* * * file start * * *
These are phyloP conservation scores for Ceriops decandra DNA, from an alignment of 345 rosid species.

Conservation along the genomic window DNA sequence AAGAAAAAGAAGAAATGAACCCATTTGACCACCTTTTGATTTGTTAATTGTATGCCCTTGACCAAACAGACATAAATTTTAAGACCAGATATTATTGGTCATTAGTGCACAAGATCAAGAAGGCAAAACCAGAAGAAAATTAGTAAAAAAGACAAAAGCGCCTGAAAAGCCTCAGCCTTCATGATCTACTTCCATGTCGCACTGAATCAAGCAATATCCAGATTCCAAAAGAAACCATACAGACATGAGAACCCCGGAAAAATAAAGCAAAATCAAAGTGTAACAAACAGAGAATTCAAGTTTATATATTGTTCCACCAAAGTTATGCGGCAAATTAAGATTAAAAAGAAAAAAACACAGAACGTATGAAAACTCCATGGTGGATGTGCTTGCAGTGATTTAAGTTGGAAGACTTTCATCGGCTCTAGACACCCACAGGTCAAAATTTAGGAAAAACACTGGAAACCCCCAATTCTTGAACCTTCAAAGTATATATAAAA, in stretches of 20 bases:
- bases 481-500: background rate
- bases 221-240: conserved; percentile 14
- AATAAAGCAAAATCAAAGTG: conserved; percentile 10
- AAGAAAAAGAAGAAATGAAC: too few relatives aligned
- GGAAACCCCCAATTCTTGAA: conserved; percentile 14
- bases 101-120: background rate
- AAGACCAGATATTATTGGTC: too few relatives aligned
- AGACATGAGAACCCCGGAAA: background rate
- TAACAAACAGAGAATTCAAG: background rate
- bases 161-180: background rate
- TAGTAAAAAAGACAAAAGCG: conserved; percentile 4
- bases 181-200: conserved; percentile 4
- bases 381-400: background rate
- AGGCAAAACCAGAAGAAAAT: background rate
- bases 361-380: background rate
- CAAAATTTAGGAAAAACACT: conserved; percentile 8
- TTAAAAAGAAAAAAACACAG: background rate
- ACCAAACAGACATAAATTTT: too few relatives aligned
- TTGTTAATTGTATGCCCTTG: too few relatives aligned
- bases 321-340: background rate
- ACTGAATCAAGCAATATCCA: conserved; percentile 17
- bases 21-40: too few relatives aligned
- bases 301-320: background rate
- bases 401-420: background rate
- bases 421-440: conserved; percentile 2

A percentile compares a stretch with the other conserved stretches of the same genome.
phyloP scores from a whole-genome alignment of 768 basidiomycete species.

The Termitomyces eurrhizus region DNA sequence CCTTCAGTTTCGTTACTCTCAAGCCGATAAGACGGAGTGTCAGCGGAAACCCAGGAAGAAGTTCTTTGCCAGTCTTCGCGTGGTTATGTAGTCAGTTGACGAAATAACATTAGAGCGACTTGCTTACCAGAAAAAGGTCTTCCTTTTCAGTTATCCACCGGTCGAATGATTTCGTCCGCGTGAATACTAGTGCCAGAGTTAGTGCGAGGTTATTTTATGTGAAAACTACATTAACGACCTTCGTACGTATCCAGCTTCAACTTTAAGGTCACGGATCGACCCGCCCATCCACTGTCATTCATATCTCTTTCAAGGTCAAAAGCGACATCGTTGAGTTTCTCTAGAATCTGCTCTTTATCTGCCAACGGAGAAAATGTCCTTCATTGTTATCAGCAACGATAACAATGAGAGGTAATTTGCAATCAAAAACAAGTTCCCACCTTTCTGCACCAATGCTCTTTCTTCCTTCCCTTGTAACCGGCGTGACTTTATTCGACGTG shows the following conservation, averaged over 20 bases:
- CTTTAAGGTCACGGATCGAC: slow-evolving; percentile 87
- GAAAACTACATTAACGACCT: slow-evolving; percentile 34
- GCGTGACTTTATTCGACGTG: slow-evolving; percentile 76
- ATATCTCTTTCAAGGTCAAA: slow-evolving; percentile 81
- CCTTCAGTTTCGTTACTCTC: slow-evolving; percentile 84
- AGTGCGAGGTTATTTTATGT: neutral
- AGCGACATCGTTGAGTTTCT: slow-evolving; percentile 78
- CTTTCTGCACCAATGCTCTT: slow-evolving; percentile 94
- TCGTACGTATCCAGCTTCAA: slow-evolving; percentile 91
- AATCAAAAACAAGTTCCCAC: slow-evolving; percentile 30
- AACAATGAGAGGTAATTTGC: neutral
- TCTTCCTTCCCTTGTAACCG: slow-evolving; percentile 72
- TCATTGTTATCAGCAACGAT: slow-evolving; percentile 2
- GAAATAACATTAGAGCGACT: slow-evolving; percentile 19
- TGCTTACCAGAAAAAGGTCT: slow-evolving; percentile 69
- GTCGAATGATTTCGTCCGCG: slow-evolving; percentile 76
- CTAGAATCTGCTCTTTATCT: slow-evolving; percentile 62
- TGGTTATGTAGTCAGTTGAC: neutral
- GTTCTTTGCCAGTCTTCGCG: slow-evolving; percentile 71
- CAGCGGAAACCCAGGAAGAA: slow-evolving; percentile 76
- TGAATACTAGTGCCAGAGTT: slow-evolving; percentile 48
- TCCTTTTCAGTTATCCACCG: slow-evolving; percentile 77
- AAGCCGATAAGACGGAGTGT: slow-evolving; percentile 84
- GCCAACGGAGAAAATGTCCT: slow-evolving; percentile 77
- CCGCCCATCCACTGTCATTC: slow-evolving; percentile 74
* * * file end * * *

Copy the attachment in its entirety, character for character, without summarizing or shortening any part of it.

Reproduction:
These are phyloP conservation scores for Ceriops decandra DNA, from an alignment of 345 rosid species.

Conservation along the genomic window DNA sequence AAGAAAAAGAAGAAATGAACCCATTTGACCACCTTTTGATTTGTTAATTGTATGCCCTTGACCAAACAGACATAAATTTTAAGACCAGATATTATTGGTCATTAGTGCACAAGATCAAGAAGGCAAAACCAGAAGAAAATTAGTAAAAAAGACAAAAGCGCCTGAAAAGCCTCAGCCTTCATGATCTACTTCCATGTCGCACTGAATCAAGCAATATCCAGATTCCAAAAGAAACCATACAGACATGAGAACCCCGGAAAAATAAAGCAAAATCAAAGTGTAACAAACAGAGAATTCAAGTTTATATATTGTTCCACCAAAGTTATGCGGCAAATTAAGATTAAAAAGAAAAAAACACAGAACGTATGAAAACTCCATGGTGGATGTGCTTGCAGTGATTTAAGTTGGAAGACTTTCATCGGCTCTAGACACCCACAGGTCAAAATTTAGGAAAAACACTGGAAACCCCCAATTCTTGAACCTTCAAAGTATATATAAAA, in stretches of 20 bases:
- bases 481-500: background rate
- bases 221-240: conserved; percentile 14
- AATAAAGCAAAATCAAAGTG: conserved; percentile 10
- AAGAAAAAGAAGAAATGAAC: too few relatives aligned
- GGAAACCCCCAATTCTTGAA: conserved; percentile 14
- bases 101-120: background rate
- AAGACCAGATATTATTGGTC: too few relatives aligned
- AGACATGAGAACCCCGGAAA: background rate
- TAACAAACAGAGAATTCAAG: background rate
- bases 161-180: background rate
- TAGTAAAAAAGACAAAAGCG: conserved; percentile 4
- bases 181-200: conserved; percentile 4
- bases 381-400: background rate
- AGGCAAAACCAGAAGAAAAT: background rate
- bases 361-380: background rate
- CAAAATTTAGGAAAAACACT: conserved; percentile 8
- TTAAAAAGAAAAAAACACAG: background rate
- ACCAAACAGACATAAATTTT: too few relatives aligned
- TTGTTAATTGTATGCCCTTG: too few relatives aligned
- bases 321-340: background rate
- ACTGAATCAAGCAATATCCA: conserved; percentile 17
- bases 21-40: too few relatives aligned
- bases 301-320: background rate
- bases 401-420: background rate
- bases 421-440: conserved; percentile 2

A percentile compares a stretch with the other conserved stretches of the same genome.
phyloP scores from a whole-genome alignment of 768 basidiomycete species.

The Termitomyces eurrhizus region DNA sequence CCTTCAGTTTCGTTACTCTCAAGCCGATAAGACGGAGTGTCAGCGGAAACCCAGGAAGAAGTTCTTTGCCAGTCTTCGCGTGGTTATGTAGTCAGTTGACGAAATAACATTAGAGCGACTTGCTTACCAGAAAAAGGTCTTCCTTTTCAGTTATCCACCGGTCGAATGATTTCGTCCGCGTGAATACTAGTGCCAGAGTTAGTGCGAGGTTATTTTATGTGAAAACTACATTAACGACCTTCGTACGTATCCAGCTTCAACTTTAAGGTCACGGATCGACCCGCCCATCCACTGTCATTCATATCTCTTTCAAGGTCAAAAGCGACATCGTTGAGTTTCTCTAGAATCTGCTCTTTATCTGCCAACGGAGAAAATGTCCTTCATTGTTATCAGCAACGATAACAATGAGAGGTAATTTGCAATCAAAAACAAGTTCCCACCTTTCTGCACCAATGCTCTTTCTTCCTTCCCTTGTAACCGGCGTGACTTTATTCGACGTG shows the following conservation, averaged over 20 bases:
- CTTTAAGGTCACGGATCGAC: slow-evolving; percentile 87
- GAAAACTACATTAACGACCT: slow-evolving; percentile 34
- GCGTGACTTTATTCGACGTG: slow-evolving; percentile 76
- ATATCTCTTTCAAGGTCAAA: slow-evolving; percentile 81
- CCTTCAGTTTCGTTACTCTC: slow-evolving; percentile 84
- AGTGCGAGGTTATTTTATGT: neutral
- AGCGACATCGTTGAGTTTCT: slow-evolving; percentile 78
- CTTTCTGCACCAATGCTCTT: slow-evolving; percentile 94
- TCGTACGTATCCAGCTTCAA: slow-evolving; percentile 91
- AATCAAAAACAAGTTCCCAC: slow-evolving; percentile 30
- AACAATGAGAGGTAATTTGC: neutral
- TCTTCCTTCCCTTGTAACCG: slow-evolving; percentile 72
- TCATTGTTATCAGCAACGAT: slow-evolving; percentile 2
- GAAATAACATTAGAGCGACT: slow-evolving; percentile 19
- TGCTTACCAGAAAAAGGTCT: slow-evolving; percentile 69
- GTCGAATGATTTCGTCCGCG: slow-evolving; percentile 76
- CTAGAATCTGCTCTTTATCT: slow-evolving; percentile 62
- TGGTTATGTAGTCAGTTGAC: neutral
- GTTCTTTGCCAGTCTTCGCG: slow-evolving; percentile 71
- CAGCGGAAACCCAGGAAGAA: slow-evolving; percentile 76
- TGAATACTAGTGCCAGAGTT: slow-evolving; percentile 48
- TCCTTTTCAGTTATCCACCG: slow-evolving; percentile 77
- AAGCCGATAAGACGGAGTGT: slow-evolving; percentile 84
- GCCAACGGAGAAAATGTCCT: slow-evolving; percentile 77
- CCGCCCATCCACTGTCATTC: slow-evolving; percentile 74